Authors: Yu Mi Jo, Joon Young Song, In Sook Hwang, Jacob Lee, Sang Cheul Oh, Jun Suk Kim, Sung Ran Kim, Woo Joo Kim, Hee Jin Cheong. Dose sparing strategy with intradermal influenza vaccination in patients with solid cancer. Journal of Medical Virology; 81, 4; 722-727; 2009.
This study investigates the effectiveness of intradermal vaccination (as opposed to the standard intramuscular or subcutaneous routes) as one of a number of antigen sparing strategies that could be used in the event of vaccine shortage during a influenza pandemic. As an additional rationale The authors point out that, although the level of immunogenicity obtained by intradermal vaccination of healthy individuals has been experimentally evaluated, no studies have been conducted in patients with compromised health. This study was designed to evaluate the immunogenicity of an intradermal injection with one half the intramuscular dose of a commercial influenza vaccine in patients with solid cancer, and to assess any commoner adverse events from vaccination.
For the study, 113 patients with carcinoma of solid organs were recruited using informed consent and received the trivalent inactivated split vaccines (Fluarix, Glaxosmithkline and Germany), which included both 0.5 and 0.25 ml pre-filled syringe vaccines containing 15 and 7.5 micrograms of hemagglutinin antigens from each of three different strains of influenza virus (A/H1N1, A/H3N2 and B). A randomized study was carried out with 59 patients being vaccinated with a conventional dose of influenza vaccine by the intramuscular route in the upper arm region and while another 54 received influenza vaccination with one half the conventional dose via intradermal route in the forearm. All were observed for 30 min after vaccination to check for any immediate acute adverse reactions. On the 3rd and 7th days after the vaccination, each patient was asked through telephone interviews about occurrence of local or systematic reactions. Two serum samples were collected from each patient: a pre-vaccination sample immediately prior to the administration of the vaccine and a post-vaccination sample 4-6 weeks after the vaccination.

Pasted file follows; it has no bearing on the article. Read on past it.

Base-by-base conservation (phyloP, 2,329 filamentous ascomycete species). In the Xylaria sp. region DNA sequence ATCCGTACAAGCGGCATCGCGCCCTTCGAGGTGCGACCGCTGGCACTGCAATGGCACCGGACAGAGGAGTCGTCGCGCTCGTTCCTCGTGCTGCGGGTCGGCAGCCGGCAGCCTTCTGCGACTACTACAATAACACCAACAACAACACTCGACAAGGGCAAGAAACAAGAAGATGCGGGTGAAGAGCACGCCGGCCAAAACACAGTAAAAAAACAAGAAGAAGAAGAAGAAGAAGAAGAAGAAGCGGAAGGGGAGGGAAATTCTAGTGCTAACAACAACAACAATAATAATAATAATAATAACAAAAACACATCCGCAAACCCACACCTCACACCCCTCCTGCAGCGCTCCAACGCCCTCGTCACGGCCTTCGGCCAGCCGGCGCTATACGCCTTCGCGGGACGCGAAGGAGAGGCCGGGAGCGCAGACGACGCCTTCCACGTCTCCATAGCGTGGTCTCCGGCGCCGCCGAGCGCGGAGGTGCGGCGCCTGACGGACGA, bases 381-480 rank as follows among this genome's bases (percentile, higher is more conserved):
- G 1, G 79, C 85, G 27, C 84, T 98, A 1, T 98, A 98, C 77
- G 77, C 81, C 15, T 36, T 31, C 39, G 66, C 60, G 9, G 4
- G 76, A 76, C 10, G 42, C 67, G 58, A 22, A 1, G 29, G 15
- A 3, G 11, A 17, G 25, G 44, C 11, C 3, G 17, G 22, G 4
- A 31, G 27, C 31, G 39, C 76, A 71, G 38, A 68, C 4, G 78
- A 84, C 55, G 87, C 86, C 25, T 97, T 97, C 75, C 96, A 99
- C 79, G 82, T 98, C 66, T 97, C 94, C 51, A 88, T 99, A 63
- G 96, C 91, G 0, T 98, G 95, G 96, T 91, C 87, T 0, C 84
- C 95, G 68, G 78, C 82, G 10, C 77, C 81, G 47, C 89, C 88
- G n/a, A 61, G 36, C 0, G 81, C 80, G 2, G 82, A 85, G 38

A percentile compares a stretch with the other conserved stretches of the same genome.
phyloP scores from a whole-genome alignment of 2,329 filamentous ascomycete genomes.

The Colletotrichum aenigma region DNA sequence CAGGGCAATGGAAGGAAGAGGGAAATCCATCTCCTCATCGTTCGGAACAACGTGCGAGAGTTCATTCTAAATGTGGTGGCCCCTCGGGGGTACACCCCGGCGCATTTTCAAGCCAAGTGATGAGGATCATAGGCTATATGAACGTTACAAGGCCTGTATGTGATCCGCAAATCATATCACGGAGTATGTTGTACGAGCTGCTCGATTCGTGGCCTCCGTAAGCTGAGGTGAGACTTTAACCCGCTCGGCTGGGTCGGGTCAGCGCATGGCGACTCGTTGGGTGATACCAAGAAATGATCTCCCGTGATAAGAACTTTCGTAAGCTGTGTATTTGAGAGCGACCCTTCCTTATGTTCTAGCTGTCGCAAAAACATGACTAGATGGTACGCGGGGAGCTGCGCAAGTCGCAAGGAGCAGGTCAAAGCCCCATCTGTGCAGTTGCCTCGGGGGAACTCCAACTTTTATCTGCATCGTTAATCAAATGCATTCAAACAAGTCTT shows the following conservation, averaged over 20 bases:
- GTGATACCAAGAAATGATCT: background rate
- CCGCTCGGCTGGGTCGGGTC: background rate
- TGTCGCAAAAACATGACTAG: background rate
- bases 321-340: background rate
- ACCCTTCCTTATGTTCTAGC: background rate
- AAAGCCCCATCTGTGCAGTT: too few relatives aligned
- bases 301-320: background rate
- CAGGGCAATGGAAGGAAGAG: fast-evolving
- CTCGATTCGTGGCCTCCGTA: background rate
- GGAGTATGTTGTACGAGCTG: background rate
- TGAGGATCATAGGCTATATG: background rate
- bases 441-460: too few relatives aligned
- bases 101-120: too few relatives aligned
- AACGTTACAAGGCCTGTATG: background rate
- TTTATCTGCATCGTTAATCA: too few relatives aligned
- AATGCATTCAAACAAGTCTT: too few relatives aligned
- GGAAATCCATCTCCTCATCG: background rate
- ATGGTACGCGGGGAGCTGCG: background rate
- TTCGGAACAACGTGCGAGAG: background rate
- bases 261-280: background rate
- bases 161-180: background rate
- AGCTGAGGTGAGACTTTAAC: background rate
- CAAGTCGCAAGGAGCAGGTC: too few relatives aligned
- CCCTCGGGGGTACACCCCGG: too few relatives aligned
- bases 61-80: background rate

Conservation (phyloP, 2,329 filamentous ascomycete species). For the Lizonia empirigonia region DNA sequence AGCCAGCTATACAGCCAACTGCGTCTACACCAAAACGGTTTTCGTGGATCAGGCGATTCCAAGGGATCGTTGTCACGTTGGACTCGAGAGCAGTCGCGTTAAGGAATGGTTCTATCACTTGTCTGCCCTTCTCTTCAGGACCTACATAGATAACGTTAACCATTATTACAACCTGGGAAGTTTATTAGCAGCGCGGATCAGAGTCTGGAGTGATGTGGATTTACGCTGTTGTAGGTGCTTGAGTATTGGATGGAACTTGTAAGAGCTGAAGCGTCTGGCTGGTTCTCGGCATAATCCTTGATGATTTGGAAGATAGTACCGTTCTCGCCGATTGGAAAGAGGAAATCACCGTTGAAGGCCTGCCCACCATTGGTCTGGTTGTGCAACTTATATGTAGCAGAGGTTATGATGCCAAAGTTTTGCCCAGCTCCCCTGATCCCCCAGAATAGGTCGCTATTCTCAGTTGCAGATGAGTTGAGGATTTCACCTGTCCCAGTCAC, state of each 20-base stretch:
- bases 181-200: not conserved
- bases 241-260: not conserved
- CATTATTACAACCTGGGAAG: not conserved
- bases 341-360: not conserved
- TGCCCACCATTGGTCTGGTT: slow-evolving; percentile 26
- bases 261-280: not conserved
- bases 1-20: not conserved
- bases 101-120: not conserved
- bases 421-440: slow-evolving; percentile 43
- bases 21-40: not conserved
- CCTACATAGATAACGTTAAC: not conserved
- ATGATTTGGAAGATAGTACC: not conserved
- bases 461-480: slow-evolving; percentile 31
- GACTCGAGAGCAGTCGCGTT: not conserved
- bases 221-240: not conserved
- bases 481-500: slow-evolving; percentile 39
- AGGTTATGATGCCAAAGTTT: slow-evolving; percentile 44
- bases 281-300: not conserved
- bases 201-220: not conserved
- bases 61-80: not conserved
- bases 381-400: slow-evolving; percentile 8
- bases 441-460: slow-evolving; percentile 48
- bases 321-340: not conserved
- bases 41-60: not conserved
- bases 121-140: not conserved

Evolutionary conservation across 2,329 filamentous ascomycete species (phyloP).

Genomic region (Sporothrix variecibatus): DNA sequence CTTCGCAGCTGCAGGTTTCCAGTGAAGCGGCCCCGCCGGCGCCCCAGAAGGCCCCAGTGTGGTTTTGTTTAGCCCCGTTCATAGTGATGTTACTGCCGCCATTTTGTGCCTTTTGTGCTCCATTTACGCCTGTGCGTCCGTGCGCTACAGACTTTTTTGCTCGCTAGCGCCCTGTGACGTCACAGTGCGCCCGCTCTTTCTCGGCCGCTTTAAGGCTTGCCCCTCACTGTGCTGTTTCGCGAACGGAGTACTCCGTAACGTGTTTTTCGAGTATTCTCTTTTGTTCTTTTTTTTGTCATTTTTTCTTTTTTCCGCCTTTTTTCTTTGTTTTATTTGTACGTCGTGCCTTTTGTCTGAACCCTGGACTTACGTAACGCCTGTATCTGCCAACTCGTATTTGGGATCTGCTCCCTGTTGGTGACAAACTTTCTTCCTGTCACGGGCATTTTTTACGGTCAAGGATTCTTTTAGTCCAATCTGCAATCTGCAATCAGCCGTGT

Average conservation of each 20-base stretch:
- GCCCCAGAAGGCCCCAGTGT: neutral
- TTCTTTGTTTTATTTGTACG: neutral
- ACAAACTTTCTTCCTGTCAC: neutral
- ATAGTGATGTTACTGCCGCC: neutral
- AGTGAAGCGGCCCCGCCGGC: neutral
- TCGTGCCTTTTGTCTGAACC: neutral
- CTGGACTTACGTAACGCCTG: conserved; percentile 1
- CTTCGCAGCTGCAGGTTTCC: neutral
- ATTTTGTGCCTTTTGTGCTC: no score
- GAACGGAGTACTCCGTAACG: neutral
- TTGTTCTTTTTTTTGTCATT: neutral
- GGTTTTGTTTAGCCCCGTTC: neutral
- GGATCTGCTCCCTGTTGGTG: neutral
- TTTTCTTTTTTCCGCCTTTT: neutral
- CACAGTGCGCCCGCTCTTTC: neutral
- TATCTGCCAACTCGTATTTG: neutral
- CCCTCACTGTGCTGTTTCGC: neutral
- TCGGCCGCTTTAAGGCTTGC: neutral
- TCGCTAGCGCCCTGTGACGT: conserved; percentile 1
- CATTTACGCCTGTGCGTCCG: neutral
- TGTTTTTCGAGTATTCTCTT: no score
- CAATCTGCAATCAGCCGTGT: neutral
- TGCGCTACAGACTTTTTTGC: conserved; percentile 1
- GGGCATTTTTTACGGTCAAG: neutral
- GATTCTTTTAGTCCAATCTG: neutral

The investigators found no significant difference between the injection routes in the increase in the titre of antibodies to A(H1N1), A(H3N2) and B four to six weeks after the vaccination. There was a good serological ; response in around 70% of patients against all three influenza strains irrespective of the vaccination routes. No serious events were observed though local skin reactions were more frequent in the intradermal injection recipients than in the intramuscular recipients (32.7% versus 9.1%).
This small but encouraging study suggests that intradermal injection of one half the dose of a commercial influenza vaccine was as effective at protecting these patients with serious medical conditions as a fulldose of intramuscular vaccine. Statements on serious adverse reactions should be more cautious given the low numbers involved. Presumably an intradermal injection will be working by recruiting dendritic cells and macrophages in the skin as was presumed in another study using this technique with similar findings.(1) One limitation of the study noted by the authors was that a half-dose intramuscular injection group was not included in the study (for ethical reasons). However it also needs to be appreciated that without automatic equipment the benefits of a doubling of the number of people that could be immunised have to be offset against the technical difficulty of undertaking intradermal, especially when needing to immunise large numbers of people at once. An additional conclusion is that, although half-dose intradermal vaccine seems to offer adequate immunogenicity, this needs to be compared to even smaller dosage of vaccine. Other strategies that are bing considered tp ‘stretch’ vaccines are the use of various adjuvanted formulations.(2)
- Holland D, Booy R, De Looze F. et al Intradermal influenza vaccine administered using a new microinjection system produces superior immunogenicity in elderly.adults. A randomised controlled trial. JID 2008; 198:650-8.
- Levie K, Leroux-Roels I, Hoppenbrouers K et al An adjuvanted, low-dose, pandemic influenza A(H5N1) vaccine candidate is safe, immunogenic and induces cross-reactive immune responses in health adults. JID 2008; 198: 642-9